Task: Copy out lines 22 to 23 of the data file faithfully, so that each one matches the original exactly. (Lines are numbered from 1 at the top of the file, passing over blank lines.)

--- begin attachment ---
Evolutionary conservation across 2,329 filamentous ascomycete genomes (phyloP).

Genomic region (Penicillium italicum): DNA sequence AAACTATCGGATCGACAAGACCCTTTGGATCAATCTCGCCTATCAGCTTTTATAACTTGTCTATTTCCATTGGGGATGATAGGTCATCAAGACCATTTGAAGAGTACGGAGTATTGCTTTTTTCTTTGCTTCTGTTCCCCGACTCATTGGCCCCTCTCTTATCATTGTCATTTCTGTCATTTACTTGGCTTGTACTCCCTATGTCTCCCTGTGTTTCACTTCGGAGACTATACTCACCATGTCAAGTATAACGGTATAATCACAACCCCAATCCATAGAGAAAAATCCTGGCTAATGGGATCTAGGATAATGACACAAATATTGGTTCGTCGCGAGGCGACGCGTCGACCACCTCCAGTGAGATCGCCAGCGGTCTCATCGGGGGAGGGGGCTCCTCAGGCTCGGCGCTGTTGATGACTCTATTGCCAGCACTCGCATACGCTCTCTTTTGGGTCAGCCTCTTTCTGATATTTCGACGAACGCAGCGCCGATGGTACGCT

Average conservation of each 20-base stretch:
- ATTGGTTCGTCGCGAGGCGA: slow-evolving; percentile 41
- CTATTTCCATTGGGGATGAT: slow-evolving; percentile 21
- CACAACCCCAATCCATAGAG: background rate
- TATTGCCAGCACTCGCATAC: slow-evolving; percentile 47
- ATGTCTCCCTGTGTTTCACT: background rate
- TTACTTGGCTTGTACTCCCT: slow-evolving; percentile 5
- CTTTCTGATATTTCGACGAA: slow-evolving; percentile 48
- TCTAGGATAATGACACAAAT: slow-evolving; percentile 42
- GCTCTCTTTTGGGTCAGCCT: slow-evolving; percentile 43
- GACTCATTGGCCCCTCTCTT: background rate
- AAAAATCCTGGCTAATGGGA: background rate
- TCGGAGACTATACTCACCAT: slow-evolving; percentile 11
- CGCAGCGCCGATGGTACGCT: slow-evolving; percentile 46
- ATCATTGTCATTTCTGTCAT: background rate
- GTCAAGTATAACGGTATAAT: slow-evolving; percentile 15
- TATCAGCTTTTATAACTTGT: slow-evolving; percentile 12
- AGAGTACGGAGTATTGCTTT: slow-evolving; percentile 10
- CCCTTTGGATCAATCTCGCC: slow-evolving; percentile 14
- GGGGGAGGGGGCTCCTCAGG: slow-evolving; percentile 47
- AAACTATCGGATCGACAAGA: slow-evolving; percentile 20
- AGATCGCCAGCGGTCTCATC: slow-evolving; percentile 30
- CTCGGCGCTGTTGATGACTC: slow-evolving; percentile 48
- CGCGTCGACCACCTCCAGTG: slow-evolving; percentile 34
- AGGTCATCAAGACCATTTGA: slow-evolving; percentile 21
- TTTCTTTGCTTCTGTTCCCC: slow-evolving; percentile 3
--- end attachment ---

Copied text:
- GGGGGAGGGGGCTCCTCAGG: slow-evolving; percentile 47
- AAACTATCGGATCGACAAGA: slow-evolving; percentile 20